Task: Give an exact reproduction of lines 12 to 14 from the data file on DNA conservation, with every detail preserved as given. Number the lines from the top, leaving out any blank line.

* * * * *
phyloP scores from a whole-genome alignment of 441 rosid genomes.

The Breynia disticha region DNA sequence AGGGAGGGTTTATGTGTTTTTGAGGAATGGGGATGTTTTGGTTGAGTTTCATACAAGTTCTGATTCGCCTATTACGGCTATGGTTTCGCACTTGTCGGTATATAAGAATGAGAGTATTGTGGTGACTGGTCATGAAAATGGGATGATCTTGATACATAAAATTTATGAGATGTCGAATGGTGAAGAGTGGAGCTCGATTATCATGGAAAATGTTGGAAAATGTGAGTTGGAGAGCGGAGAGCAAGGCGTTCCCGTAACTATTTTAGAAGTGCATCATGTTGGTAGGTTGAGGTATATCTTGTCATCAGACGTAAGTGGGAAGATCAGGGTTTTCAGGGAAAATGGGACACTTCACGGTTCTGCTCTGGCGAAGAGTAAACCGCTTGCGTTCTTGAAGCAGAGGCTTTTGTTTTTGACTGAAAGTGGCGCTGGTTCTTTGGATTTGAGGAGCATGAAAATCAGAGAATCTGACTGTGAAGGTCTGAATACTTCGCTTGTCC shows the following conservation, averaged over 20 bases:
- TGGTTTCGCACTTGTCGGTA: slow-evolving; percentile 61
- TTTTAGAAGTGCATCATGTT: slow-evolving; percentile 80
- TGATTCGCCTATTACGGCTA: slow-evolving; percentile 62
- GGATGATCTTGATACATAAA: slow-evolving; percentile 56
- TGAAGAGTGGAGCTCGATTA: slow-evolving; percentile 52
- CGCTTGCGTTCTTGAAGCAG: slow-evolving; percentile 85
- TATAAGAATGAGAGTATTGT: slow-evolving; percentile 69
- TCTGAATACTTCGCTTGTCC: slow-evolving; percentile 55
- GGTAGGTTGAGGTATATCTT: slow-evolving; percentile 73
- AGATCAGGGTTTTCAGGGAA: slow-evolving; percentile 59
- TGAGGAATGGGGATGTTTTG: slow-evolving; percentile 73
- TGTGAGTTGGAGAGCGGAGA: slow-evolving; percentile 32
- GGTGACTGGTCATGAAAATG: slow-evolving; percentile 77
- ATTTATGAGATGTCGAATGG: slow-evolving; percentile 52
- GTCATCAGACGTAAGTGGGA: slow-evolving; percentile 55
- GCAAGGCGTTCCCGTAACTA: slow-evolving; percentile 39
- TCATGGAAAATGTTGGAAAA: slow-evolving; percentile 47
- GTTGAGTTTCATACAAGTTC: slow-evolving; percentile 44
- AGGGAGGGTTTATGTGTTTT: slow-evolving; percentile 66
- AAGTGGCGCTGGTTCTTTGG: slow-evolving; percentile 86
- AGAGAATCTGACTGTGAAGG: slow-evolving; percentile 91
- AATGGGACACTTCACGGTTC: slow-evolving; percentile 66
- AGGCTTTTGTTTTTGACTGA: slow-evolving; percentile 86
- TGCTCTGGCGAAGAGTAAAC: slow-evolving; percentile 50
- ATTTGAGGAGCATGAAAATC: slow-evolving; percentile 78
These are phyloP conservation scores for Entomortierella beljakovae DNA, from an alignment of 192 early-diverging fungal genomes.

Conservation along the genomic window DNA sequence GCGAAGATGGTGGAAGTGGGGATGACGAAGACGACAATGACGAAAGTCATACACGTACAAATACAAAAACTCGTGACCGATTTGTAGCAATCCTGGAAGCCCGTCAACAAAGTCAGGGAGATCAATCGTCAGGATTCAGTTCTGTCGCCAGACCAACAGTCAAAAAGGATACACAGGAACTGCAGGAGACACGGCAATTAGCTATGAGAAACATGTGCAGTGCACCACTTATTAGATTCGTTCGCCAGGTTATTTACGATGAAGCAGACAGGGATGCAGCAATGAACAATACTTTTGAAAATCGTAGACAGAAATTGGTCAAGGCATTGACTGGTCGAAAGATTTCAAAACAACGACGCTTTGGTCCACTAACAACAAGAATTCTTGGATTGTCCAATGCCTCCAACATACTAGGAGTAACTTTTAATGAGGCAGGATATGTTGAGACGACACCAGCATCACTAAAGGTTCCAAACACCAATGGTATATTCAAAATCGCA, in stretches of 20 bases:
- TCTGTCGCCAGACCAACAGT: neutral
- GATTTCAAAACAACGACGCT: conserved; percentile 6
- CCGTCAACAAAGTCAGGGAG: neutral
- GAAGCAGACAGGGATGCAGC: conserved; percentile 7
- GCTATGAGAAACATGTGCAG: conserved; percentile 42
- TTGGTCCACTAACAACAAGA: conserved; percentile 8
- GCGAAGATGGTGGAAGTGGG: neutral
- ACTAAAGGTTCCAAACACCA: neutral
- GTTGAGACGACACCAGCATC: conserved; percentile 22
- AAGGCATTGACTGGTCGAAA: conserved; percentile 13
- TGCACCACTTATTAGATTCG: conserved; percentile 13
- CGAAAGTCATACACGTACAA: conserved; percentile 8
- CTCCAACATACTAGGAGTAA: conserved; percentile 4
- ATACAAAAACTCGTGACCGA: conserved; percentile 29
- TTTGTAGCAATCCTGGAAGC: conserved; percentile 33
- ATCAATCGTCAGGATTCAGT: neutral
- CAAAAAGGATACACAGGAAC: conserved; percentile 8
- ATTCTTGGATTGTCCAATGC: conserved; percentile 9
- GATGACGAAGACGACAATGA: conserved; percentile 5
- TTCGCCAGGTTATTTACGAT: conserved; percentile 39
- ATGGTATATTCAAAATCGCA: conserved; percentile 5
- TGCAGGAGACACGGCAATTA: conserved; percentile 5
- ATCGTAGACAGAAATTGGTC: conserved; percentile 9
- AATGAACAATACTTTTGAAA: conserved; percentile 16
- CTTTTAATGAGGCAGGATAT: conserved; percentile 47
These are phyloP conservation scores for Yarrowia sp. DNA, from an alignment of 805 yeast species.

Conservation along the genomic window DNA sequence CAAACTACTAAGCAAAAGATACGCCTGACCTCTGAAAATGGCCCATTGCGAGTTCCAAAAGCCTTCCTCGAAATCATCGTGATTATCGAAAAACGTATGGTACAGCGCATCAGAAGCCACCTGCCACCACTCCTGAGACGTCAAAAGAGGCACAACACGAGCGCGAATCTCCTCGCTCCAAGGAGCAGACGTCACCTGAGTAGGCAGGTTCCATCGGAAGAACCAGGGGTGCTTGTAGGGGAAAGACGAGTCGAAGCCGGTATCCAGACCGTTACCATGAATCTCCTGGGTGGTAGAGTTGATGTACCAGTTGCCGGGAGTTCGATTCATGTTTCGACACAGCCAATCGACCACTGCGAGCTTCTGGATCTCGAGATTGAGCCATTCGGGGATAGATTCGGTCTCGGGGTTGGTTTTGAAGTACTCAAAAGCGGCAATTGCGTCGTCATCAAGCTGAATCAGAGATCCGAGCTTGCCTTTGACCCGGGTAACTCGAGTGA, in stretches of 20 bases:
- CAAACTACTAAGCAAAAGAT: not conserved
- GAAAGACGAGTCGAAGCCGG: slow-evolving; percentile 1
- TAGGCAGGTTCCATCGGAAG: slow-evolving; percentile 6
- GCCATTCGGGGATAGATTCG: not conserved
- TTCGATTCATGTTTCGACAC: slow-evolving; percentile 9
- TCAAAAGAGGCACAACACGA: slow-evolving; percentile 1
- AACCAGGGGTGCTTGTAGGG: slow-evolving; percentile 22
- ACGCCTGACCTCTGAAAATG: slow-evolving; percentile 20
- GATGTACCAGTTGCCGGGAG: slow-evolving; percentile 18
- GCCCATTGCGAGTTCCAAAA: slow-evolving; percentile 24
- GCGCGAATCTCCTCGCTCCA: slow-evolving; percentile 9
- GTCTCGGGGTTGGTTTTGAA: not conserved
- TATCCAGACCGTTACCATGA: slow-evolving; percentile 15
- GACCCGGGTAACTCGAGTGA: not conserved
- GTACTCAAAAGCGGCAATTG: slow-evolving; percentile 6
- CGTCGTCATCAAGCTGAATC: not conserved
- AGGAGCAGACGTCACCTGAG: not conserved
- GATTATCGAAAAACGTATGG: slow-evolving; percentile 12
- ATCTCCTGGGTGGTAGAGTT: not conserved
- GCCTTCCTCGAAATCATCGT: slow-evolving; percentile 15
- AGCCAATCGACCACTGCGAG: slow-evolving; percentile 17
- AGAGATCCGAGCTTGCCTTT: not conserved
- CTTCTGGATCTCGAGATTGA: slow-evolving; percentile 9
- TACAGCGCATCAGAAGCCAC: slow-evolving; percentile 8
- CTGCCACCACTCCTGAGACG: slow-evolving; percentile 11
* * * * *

- AGATCAGGGTTTTCAGGGAA: slow-evolving; percentile 59
- TGAGGAATGGGGATGTTTTG: slow-evolving; percentile 73
- TGTGAGTTGGAGAGCGGAGA: slow-evolving; percentile 32